I am also interested in AI research, which, as Bert pointed out, is a double-edged sword. AI can help us achieve greater sustainability, but these storage systems can consume significant energy.

Sustainability is our number one problem. We need to start talking about it, communicating, and working together. It’s crucial to collaborate with industry partners to get this right. The biggest challenge is that doctors tend to be conservative. New technology often takes 16 to 20 years to gain traction, but we cannot wait that long. This issue is imminent, and we need to be nimble and act fast.

Dr. Omary, VUMC: I used to think about being green in my personal life, but I didn’t consider how to bring that mindset to my work as a physician. It felt like I was living two separate lives. The pandemic made me realize that as healthcare professionals, we have not just an opportunity, but a responsibility to step out of our medical centers and benefit our communities and nations.

During the pandemic, we saw how events in one part of the world could impact another, seemingly unconnected part. This realization hit me during lockdown — I wanted to do everything I could to help during the pandemic and take on the larger, more complex challenge of climate change.

The more I read about it, the more I realized that climate change, like COVID, disproportionately affects those who can least tolerate it. This led me to pivot my career towards generating the most impact. In healthcare, we think about our patients, but with climate change, we suddenly have 8 billion patients to consider, including future generations.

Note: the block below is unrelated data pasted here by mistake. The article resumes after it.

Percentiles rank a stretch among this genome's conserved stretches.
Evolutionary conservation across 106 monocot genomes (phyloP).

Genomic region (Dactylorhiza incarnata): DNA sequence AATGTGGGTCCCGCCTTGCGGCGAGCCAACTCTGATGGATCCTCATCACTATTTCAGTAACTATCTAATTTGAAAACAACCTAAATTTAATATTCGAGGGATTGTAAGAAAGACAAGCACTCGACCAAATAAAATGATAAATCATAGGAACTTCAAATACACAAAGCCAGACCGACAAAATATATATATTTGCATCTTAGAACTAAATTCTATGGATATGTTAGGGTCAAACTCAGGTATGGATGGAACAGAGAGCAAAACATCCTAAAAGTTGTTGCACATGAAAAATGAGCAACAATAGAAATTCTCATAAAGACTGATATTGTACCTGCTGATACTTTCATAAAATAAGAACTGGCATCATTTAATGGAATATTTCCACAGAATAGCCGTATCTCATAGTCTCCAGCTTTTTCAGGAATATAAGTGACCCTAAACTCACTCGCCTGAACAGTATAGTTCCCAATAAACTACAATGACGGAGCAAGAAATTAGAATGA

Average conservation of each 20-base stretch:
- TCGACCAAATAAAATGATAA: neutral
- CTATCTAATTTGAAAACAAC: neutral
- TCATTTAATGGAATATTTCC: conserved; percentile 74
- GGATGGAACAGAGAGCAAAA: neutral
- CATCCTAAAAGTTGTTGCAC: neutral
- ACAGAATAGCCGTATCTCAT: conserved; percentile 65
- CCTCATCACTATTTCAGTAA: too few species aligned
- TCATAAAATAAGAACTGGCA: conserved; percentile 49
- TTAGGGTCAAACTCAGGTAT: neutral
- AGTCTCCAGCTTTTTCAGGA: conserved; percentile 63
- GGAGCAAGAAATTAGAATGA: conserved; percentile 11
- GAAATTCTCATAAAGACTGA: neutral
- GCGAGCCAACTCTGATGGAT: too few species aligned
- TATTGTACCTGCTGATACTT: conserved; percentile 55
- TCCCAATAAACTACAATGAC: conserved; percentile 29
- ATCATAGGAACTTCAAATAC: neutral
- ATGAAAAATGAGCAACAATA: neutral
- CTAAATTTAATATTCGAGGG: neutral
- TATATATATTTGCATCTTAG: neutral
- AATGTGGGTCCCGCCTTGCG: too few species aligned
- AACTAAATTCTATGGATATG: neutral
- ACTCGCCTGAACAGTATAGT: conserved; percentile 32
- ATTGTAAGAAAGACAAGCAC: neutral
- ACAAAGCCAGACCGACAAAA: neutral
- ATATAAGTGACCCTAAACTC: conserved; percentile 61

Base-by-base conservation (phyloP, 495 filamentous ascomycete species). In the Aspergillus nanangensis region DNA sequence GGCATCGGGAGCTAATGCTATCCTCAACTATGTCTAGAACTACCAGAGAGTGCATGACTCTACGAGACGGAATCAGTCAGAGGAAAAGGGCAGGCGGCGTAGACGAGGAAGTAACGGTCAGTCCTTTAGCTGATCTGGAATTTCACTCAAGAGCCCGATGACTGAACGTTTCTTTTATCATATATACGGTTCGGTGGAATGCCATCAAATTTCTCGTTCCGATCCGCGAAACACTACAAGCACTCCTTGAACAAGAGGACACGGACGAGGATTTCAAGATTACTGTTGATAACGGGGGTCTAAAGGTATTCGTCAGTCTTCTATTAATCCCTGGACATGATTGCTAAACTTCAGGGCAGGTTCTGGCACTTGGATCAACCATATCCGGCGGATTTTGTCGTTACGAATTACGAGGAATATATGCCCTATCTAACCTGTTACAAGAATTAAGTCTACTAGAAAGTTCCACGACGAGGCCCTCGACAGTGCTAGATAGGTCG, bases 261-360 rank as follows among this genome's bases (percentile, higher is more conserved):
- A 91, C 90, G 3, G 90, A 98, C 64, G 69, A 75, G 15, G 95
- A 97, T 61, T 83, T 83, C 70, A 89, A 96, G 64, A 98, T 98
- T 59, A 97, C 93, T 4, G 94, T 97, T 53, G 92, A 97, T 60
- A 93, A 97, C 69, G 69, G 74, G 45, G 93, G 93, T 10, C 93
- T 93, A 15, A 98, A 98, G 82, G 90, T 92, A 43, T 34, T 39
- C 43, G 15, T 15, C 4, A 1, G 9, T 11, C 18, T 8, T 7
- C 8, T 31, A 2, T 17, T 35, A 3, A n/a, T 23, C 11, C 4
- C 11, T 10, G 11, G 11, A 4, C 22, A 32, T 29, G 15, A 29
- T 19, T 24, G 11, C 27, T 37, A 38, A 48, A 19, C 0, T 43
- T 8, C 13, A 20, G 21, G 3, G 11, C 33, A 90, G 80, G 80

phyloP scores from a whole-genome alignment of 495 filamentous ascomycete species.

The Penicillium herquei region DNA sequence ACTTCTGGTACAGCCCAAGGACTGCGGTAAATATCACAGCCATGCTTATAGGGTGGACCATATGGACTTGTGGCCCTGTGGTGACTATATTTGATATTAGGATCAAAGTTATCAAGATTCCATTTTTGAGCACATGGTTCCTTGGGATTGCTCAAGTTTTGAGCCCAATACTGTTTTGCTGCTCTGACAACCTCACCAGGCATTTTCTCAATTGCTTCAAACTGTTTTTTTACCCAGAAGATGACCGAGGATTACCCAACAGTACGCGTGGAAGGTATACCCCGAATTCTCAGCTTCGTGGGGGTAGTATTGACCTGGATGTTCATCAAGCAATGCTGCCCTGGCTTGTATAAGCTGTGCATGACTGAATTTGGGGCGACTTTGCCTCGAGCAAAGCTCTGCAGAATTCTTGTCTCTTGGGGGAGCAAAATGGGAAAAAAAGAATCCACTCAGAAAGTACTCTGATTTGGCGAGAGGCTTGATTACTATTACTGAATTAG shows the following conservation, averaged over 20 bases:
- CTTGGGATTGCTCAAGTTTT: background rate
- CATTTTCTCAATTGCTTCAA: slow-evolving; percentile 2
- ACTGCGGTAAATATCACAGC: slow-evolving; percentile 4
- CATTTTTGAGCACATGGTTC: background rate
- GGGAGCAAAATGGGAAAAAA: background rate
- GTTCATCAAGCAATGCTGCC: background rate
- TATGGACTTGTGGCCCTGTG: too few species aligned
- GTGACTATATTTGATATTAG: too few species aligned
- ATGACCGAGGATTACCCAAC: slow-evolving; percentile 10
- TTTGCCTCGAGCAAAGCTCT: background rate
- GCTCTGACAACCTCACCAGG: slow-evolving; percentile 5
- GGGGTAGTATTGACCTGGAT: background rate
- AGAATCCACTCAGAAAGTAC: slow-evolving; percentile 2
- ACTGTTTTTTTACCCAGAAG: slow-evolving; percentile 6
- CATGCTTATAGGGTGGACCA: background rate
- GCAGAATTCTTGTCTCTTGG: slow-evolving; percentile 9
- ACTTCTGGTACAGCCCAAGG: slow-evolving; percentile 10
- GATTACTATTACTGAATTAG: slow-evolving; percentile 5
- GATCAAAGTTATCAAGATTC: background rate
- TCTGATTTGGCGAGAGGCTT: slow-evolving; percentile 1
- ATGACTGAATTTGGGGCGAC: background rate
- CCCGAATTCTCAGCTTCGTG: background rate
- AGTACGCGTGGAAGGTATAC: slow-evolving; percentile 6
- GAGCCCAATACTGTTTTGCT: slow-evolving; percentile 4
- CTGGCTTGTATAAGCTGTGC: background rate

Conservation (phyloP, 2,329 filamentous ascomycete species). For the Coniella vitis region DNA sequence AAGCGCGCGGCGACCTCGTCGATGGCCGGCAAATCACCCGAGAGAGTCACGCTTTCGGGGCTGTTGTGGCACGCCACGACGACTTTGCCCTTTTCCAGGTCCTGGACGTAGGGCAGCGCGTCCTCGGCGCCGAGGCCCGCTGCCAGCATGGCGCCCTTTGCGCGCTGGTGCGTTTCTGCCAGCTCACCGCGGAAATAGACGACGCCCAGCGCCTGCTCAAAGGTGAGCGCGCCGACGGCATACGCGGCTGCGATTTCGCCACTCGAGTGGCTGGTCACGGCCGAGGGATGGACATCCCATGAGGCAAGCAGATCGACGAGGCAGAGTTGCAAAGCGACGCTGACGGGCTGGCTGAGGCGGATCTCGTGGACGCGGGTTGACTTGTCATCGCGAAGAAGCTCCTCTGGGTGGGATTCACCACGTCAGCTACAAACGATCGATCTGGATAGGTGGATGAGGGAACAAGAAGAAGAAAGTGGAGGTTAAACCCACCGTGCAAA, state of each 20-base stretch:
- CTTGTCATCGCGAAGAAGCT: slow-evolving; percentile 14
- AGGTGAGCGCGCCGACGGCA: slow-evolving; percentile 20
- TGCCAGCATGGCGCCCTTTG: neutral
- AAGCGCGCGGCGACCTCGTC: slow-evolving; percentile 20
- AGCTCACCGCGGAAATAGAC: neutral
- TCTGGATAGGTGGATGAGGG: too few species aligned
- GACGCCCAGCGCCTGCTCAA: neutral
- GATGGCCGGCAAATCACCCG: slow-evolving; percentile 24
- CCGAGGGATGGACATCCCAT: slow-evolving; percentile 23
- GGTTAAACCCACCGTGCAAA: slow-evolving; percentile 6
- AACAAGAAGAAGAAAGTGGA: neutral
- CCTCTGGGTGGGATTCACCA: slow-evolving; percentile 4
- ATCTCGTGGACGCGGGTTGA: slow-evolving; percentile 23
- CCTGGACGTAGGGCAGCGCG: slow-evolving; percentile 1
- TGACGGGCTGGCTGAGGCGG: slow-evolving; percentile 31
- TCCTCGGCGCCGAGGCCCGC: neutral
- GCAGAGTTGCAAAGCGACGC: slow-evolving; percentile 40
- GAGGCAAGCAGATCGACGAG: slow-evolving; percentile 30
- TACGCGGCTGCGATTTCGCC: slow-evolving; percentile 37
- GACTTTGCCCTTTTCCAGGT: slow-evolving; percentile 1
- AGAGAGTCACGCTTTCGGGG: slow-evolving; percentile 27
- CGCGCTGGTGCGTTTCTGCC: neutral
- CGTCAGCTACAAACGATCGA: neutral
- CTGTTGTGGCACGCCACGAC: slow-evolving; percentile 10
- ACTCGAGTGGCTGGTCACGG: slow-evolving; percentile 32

Philip Guster, Henry Ford Health: Midway through my career, I was working for the largest utility in Michigan, one of the largest in the country. My background is in manufacturing, and then I moved to utilities, working there for 13 years. My expertise is in engineering, energy efficiency, and systems. Healthcare has large systems behind the scenes that are crucial to patient care.

At Henry Ford Health, I’ve seen the crucial role we play as a safety net hospital in Detroit’s revitalization. Our hospital has been here for over 100 years, and we’re building a new 21-story tower that will anchor Midtown Detroit. This project will change the skyline and address the health and poverty challenges in our population. Our patients expect us to lead the way in sustainability and healthcare innovation. I’m excited to be part of a team with a culture of inclusion and collaboration, and our success will depend on our partnerships.

Clinicians have a lot on their minds — patients, improving outcomes, integrating new technologies, dealing with burnout, and staying up to date with the latest research. How does sustainability even have space in your mind as a clinician?

Dr. Morris, UC Davis Health: Sustainability shouldn’t be an additional burden. It needs to be pervasive in all aspects of our work. Sustainability can make a clinician’s day better by improving efficiencies. For example, in my area, we can improve patient protocols to make them shorter and more efficient. Small initiatives like installing motion detector lights can collectively make a significant impact across the system. These small steps create a better working environment and improve patient care.

Dr. Omary, VUMC: Dr. Morris is right. We don’t want sustainability to be seen as separate from our other duties. There’s a massive staffing crisis in healthcare — two-thirds of nurses are burnt out, and roughly half of physicians, depending on their specialty, are burnt out too. One-quarter of physicians in the US are clinically depressed. If we think about these statistics, it’s clear we need to improve our work environment.